If you want to point to one reason why the Pittsburgh Pirates have been so successful this year, the most obvious reason would be their pitching. I talked about the pitching last night, pointing out how the Pirates are only projected to spend $36.5 M for the number one ranked pitching staff in baseball. But digging deeper into the success of the pitching staff, we can see the real fuel for this year’s team has been the depth.
This isn’t a new concept. The Pirates went through 11 starting pitchers in the first two and a half months of the season. They recently saw their All-Star closer go down with an injury, only to replace him with the guy who has the best numbers of all National League relievers. They have two prospects who have upper 90s fastballs and dominating sliders — Vic Black and Duke Welker — who they have barely had to use this year.
Even after burning through so much depth in the first four months of the season, the Pirates still have plenty to turn to in the final two months. They have Brandon Cumpton, Stolmy Pimentel, and Kris Johnson in Triple-A, all putting up strong numbers. Jeanmar Gomez is expected to make a spot start next week, so apparently the Pirates trust him as an occasional starter, even if he’s not stretched out. In the bullpen they can turn to Black, Welker, Ryan Reid, Jared Hughes, or even Johnson as an extra left-hander. Andy Oliver also recently moved to the bullpen, and could emerge as an option if his control improves in that role. They even have a pitcher who has consistently been hitting 100 and 101 MPH in Erik Cordier who never gets mentioned as an option. Cordier does have some control problems, but has been throwing with a ton of velocity all season.
Earlier this week I wrote that the Pirates don’t need to replace Jason Grilli. We still don’t have a great idea of how long Grilli will be out, but what we do know is that the Pirates have a strong bullpen without him. Mark Melancon has been statistically better than Grilli this season. Justin Wilson has been good enough to be counted on in the eighth inning. Guys like Tony Watson, Vin Mazzaro, Bryan Morris, and even Jeanmar Gomez can be counted on in the seventh inning. If Vic Black has an easy time adjusting to the majors, then you’re talking about another late inning option.
Grilli is a great reliever, but he’s also a luxury in a strong bullpen. That doesn’t mean you don’t want him back as soon as possible. It just means the bullpen won’t collapse without him, and outside help isn’t necessary.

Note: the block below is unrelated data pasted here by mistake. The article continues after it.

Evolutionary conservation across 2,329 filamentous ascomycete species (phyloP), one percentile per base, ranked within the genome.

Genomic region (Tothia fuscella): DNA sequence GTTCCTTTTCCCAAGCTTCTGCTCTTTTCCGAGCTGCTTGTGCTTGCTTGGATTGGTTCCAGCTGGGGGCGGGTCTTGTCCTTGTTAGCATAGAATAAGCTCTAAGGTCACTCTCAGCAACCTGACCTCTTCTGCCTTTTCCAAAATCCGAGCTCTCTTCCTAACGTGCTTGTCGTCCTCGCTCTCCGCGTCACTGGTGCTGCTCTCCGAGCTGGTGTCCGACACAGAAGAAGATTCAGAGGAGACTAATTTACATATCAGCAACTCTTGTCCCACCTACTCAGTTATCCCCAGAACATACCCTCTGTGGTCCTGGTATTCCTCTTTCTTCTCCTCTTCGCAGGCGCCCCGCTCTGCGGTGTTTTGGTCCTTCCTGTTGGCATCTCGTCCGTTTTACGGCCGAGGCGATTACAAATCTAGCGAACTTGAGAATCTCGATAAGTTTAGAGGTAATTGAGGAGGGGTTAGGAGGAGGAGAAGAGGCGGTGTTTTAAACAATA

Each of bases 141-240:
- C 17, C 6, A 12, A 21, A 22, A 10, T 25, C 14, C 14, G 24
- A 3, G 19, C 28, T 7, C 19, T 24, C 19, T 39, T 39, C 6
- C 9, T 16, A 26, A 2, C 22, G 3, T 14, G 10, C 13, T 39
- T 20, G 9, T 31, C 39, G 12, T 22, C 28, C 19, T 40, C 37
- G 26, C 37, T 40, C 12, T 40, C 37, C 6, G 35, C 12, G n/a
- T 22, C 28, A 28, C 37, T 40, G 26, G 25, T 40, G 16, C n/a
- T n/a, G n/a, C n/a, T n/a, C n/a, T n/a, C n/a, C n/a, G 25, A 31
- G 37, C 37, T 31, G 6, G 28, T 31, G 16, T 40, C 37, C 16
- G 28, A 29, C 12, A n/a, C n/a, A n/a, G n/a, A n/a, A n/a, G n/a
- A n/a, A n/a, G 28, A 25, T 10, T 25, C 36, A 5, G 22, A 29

That brings me to the subject of Brian Wilson. The Pirates were one of the teams looking at Wilson’s recent throwing session. He’s not really old, at 31 this year, but he is coming off his second Tommy John surgery. Still, he was throwing 90-93 MPH, and could help a major league bullpen.
Wilson is no different than Grilli. He would be a luxury for the current bullpen. The Pirates don’t need to sign him to continue to have a dominant bullpen. That group is already successful, so the biggest thing Wilson would change is providing a strong playoff beard to make up for the lack of playoff beard production (PBP) you’re probably going to see from guys like Jeff Locke and Tony Watson.
The current trade market is shaping up to be a seller’s market. Two months of Francisco Rodriguez landed a Grade B hitting prospect. That’s a pretty steep price just to get two months of a relief pitcher, or about 25 innings. That’s a big reason I don’t think the Pirates should be trading for a reliever. It’s not that I don’t trust Neal Huntington’s abilities to find a reliever. It’s just that anyone good enough to make the current bullpen is going to cost a lot, and any of the “Chris Resop/Jason Grilli” specials like we’ve seen at the deadline in previous years probably won’t have a shot at cracking the 25-man roster.
That’s where Wilson becomes an interesting option. He doesn’t cost prospects. He’s rehabbing, so he wouldn’t have to go directly to the majors. And he’s not too far removed from being a dominant reliever. If the Pirates took a chance on him, they wouldn’t have to bring him up right away. They wouldn’t have to lose any prospects, saving those trade chips for other deadline deals and bigger team needs. They might have to pay more than they usually pay for a guy pitching in middle relief, but that shouldn’t be an issue with their current payroll and their current place in the standings.
The upside of the deal would be big. Having a bullpen with Melancon and Grilli already shortens games. If Wilson bounced back, then you’re talking about playoff games essentially being over if the Pirates are leading after six innings. But the more important thing would be depth. The Pirates have plenty of depth, but you can never have too much. They’re two injuries away from moving from “comfortable” to “starting to worry”. And as we saw with the rotation at the start of the year, two injuries in two months is definitely possible.
There were plenty of teams watching Wilson, so it’s not like the Pirates have some sort of inside track or anything. In fact, if Wilson is looking to showcase himself for next year, the Pirates situation might not be a good one with Grilli and Melancon in the late innings, unless Grilli is expected to be out for longer than expected. But if the Pirates can sign Wilson, it’s the type of move that makes sense for the team. It adds to the current team without taking away from the future. It strengthens the biggest strength of the team, and the reason the team has been so successful. And it improves the depth, which has been the key to the continues success of the pitching staff. Those are the types of moves the Pirates should be after at the deadline, not just in the bullpen, but at all positions.
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